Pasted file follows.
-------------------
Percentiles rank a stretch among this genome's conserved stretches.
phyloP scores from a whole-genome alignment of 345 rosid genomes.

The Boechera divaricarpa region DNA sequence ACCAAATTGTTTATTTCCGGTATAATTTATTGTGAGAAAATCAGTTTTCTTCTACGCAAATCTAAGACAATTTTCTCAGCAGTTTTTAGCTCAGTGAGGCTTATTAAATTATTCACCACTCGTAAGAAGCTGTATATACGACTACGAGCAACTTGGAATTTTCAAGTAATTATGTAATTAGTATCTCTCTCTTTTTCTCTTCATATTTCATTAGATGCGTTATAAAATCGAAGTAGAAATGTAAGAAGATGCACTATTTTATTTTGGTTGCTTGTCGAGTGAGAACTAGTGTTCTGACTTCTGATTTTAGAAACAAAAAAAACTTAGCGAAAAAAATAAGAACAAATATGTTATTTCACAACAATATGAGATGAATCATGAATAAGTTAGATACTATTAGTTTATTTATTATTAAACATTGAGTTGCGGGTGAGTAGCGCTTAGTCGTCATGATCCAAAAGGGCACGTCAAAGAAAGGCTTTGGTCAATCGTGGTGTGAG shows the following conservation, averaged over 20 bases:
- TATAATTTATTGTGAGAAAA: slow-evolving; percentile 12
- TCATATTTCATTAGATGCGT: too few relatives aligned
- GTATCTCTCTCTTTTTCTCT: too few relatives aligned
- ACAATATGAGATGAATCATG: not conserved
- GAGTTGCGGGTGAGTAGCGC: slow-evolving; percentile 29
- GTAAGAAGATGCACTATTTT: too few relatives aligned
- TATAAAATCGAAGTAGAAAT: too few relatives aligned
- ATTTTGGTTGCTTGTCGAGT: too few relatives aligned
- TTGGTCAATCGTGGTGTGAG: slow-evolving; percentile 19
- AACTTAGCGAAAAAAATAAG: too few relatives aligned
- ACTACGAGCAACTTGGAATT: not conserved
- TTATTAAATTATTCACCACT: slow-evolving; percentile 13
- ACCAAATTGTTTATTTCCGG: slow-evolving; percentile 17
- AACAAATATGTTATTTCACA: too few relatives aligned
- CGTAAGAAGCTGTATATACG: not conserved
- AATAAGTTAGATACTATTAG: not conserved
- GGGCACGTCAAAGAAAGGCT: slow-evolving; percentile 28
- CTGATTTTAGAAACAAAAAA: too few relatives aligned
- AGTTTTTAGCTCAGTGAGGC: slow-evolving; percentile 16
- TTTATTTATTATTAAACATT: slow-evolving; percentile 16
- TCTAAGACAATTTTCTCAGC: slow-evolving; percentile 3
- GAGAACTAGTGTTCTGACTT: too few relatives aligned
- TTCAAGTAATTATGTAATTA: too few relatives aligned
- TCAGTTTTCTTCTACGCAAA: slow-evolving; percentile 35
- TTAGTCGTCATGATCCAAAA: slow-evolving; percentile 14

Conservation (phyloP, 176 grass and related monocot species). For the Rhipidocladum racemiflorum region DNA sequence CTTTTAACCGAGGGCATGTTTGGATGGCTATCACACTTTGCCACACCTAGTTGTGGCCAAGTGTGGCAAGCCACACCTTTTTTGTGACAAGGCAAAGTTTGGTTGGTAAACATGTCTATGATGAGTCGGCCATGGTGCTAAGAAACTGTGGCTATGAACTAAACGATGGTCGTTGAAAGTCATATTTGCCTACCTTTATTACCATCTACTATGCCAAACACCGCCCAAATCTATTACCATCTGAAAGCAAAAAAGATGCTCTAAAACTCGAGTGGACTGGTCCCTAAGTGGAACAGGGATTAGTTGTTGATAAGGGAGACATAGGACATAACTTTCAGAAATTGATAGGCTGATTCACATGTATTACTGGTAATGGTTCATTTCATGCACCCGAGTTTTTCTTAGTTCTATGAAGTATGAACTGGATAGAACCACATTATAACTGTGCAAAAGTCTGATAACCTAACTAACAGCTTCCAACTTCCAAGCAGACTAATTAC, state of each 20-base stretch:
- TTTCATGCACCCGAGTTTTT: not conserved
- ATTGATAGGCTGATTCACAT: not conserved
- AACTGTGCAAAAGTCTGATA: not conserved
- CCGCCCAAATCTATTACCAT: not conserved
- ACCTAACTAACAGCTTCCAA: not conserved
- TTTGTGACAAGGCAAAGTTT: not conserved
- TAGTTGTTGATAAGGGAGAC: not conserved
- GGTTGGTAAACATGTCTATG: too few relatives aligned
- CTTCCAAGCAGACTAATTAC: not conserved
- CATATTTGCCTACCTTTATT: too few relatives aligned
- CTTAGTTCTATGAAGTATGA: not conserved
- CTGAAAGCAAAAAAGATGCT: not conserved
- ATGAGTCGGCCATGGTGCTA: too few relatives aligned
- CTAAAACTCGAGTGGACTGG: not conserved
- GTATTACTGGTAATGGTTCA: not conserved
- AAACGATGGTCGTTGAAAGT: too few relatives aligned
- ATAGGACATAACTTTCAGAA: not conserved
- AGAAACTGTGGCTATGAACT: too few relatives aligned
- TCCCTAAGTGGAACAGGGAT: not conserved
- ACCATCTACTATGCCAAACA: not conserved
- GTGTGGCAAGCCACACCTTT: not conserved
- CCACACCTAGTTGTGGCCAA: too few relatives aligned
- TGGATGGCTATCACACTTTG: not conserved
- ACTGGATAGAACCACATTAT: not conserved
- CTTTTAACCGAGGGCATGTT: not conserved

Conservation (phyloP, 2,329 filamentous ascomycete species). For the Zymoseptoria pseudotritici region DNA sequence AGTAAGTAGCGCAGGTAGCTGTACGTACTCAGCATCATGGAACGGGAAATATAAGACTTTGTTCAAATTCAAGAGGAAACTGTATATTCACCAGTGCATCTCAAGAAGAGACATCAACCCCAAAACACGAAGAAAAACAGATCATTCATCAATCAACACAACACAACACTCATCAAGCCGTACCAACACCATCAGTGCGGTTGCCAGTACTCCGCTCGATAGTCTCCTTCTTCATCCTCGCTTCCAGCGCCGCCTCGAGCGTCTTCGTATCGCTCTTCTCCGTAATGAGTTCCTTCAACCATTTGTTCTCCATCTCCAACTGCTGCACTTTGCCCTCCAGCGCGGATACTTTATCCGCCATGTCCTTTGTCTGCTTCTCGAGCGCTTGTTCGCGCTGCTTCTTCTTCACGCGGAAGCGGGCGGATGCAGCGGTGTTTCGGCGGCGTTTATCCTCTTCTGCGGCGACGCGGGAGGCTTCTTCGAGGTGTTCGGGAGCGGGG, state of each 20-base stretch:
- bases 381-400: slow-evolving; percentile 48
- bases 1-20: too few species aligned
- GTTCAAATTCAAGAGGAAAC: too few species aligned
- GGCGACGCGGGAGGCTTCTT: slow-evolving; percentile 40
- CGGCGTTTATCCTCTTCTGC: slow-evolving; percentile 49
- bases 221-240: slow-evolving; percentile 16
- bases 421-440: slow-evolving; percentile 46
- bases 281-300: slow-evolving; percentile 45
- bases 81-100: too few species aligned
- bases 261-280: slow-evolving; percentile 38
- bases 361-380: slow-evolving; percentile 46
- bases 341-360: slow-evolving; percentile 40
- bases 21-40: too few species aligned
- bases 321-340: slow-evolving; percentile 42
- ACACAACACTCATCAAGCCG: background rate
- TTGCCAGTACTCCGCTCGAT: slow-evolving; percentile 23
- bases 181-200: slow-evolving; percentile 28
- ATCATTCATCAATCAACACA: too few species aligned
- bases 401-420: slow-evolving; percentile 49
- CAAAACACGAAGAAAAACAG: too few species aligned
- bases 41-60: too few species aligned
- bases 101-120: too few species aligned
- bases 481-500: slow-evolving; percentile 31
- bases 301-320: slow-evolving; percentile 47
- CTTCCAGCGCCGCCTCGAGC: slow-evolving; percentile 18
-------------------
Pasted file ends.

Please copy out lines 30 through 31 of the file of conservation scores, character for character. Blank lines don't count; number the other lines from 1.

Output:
- TTTCATGCACCCGAGTTTTT: not conserved
- ATTGATAGGCTGATTCACAT: not conserved